Having a Cesarean delivery may increase the risk of having a stillbirth in a second pregnancy, researchers said. Doctors at the Rosie Hospital in Cambridge, England, who studied data on 120,000 births in Scotland between 1992 and 1998, found that stillbirths were higher among women who had previously had a child by Cesarean section.
"Delivery by Cesarean section in the first pregnancy could increase the risk of unexplained stillbirth in the second," Gordon Smith, who headed the research team, said Friday in a report in The Lancet medical journal.
"Our best estimate is that for every 1,000 women with a previous Caesarean section, there will be one additional stillbirth in comparison if they hadn't had a previous Caesarean section," he added in an interview.
Doctors are not sure why the surgery increases the risk of stillbirth but they suspect that repairing the uterus after the surgery could affect the function of the placenta, which nourishes the fetus, in a future pregnancy.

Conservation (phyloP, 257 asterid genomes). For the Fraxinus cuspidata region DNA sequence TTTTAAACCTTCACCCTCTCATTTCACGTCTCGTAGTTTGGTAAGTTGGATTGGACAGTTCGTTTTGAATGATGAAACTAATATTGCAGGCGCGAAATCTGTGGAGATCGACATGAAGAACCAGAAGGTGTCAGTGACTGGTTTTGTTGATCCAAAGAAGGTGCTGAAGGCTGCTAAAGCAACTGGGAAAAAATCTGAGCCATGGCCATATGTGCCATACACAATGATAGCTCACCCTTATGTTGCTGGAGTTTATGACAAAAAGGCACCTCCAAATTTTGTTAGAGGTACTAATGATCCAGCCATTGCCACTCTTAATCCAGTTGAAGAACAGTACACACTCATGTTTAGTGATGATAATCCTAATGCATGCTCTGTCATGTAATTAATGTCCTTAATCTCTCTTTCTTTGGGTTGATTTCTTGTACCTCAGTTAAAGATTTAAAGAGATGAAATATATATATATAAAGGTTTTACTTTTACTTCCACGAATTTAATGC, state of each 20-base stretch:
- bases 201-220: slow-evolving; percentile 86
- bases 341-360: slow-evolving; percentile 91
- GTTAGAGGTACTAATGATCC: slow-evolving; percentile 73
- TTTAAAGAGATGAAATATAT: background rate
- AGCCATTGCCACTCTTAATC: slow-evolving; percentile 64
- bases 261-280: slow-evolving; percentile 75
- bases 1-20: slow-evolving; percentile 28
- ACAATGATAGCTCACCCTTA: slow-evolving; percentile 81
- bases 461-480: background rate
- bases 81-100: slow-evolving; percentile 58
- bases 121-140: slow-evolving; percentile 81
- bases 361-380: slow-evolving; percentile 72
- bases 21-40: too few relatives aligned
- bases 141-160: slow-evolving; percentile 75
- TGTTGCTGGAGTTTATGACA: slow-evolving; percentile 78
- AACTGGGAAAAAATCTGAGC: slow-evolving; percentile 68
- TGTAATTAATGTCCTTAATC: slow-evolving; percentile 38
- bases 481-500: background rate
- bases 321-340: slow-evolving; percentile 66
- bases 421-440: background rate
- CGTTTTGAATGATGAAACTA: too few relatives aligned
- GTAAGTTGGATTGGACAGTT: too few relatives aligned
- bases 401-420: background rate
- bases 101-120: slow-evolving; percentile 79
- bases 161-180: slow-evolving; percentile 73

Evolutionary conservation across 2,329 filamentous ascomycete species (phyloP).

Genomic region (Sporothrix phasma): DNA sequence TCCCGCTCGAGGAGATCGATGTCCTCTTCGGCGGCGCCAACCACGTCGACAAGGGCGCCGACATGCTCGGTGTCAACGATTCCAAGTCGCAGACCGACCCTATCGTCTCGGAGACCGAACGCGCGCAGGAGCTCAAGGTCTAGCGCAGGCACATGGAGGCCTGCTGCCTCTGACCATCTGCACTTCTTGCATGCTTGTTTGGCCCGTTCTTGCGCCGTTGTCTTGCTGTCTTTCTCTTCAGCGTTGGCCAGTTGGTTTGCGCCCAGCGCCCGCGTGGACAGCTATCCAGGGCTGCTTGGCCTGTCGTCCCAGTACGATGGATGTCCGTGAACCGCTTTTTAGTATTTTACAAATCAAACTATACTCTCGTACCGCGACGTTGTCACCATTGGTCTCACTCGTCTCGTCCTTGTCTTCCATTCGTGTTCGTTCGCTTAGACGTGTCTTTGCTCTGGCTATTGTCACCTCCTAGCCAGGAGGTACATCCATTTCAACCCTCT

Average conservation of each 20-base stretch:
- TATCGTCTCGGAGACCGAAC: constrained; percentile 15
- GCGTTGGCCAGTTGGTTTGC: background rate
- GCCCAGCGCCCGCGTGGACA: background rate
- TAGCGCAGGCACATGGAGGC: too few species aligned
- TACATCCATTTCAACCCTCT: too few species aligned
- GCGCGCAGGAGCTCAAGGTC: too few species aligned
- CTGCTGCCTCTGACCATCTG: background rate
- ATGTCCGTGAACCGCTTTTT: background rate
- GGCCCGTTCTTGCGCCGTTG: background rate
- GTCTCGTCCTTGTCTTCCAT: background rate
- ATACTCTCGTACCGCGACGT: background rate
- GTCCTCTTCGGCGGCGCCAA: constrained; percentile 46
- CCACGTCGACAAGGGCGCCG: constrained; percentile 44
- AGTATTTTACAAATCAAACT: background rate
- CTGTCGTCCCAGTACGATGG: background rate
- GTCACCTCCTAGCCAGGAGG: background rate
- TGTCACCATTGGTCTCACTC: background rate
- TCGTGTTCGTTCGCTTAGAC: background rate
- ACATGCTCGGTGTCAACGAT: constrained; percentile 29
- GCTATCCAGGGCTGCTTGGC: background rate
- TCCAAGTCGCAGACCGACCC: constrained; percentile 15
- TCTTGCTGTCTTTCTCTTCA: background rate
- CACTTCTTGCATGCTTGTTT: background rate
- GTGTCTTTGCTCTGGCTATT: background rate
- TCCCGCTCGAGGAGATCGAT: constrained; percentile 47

Scarred tissue also works less well than unscarred tissue.
"This is a factor that women should take into account when deciding to have a Caesarean section," Smith said. "Our results are of relevance for women considering Caesarean delivery who are planning future pregnancies."
Reuters Friday, November 28, 2003; Page A16 LONDON, Nov. 27